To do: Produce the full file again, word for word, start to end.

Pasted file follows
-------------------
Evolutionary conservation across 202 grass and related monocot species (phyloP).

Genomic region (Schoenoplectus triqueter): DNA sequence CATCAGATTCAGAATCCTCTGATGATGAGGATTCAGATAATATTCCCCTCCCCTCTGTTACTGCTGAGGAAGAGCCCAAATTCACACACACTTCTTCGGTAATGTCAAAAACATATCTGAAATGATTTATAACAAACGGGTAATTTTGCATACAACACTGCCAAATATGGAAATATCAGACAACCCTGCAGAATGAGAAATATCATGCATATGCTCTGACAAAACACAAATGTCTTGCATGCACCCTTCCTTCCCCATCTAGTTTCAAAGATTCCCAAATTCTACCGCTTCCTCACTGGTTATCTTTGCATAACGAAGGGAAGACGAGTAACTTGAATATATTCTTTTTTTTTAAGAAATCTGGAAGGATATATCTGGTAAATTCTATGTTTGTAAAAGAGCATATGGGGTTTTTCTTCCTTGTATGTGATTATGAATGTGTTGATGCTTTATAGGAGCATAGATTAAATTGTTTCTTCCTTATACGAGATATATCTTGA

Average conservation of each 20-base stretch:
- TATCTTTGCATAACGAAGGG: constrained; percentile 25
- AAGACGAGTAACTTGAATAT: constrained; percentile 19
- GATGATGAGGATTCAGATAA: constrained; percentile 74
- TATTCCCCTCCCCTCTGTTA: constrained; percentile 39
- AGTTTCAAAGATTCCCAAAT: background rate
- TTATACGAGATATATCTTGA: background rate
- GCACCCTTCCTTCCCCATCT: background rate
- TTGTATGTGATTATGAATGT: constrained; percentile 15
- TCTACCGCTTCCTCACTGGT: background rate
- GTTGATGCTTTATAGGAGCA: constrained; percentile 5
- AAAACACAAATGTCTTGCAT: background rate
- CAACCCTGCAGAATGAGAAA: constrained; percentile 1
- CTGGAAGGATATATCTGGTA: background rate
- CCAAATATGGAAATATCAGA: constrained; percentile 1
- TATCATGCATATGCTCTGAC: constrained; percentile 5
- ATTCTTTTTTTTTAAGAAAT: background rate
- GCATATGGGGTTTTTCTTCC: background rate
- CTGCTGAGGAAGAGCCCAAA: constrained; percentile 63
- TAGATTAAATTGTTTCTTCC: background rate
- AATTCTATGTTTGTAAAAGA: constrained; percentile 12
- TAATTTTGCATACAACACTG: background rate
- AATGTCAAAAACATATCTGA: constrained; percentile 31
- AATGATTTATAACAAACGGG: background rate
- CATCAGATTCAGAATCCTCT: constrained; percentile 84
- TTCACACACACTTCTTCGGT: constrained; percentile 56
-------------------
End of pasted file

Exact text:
Evolutionary conservation across 202 grass and related monocot species (phyloP).

Genomic region (Schoenoplectus triqueter): DNA sequence CATCAGATTCAGAATCCTCTGATGATGAGGATTCAGATAATATTCCCCTCCCCTCTGTTACTGCTGAGGAAGAGCCCAAATTCACACACACTTCTTCGGTAATGTCAAAAACATATCTGAAATGATTTATAACAAACGGGTAATTTTGCATACAACACTGCCAAATATGGAAATATCAGACAACCCTGCAGAATGAGAAATATCATGCATATGCTCTGACAAAACACAAATGTCTTGCATGCACCCTTCCTTCCCCATCTAGTTTCAAAGATTCCCAAATTCTACCGCTTCCTCACTGGTTATCTTTGCATAACGAAGGGAAGACGAGTAACTTGAATATATTCTTTTTTTTTAAGAAATCTGGAAGGATATATCTGGTAAATTCTATGTTTGTAAAAGAGCATATGGGGTTTTTCTTCCTTGTATGTGATTATGAATGTGTTGATGCTTTATAGGAGCATAGATTAAATTGTTTCTTCCTTATACGAGATATATCTTGA

Average conservation of each 20-base stretch:
- TATCTTTGCATAACGAAGGG: constrained; percentile 25
- AAGACGAGTAACTTGAATAT: constrained; percentile 19
- GATGATGAGGATTCAGATAA: constrained; percentile 74
- TATTCCCCTCCCCTCTGTTA: constrained; percentile 39
- AGTTTCAAAGATTCCCAAAT: background rate
- TTATACGAGATATATCTTGA: background rate
- GCACCCTTCCTTCCCCATCT: background rate
- TTGTATGTGATTATGAATGT: constrained; percentile 15
- TCTACCGCTTCCTCACTGGT: background rate
- GTTGATGCTTTATAGGAGCA: constrained; percentile 5
- AAAACACAAATGTCTTGCAT: background rate
- CAACCCTGCAGAATGAGAAA: constrained; percentile 1
- CTGGAAGGATATATCTGGTA: background rate
- CCAAATATGGAAATATCAGA: constrained; percentile 1
- TATCATGCATATGCTCTGAC: constrained; percentile 5
- ATTCTTTTTTTTTAAGAAAT: background rate
- GCATATGGGGTTTTTCTTCC: background rate
- CTGCTGAGGAAGAGCCCAAA: constrained; percentile 63
- TAGATTAAATTGTTTCTTCC: background rate
- AATTCTATGTTTGTAAAAGA: constrained; percentile 12
- TAATTTTGCATACAACACTG: background rate
- AATGTCAAAAACATATCTGA: constrained; percentile 31
- AATGATTTATAACAAACGGG: background rate
- CATCAGATTCAGAATCCTCT: constrained; percentile 84
- TTCACACACACTTCTTCGGT: constrained; percentile 56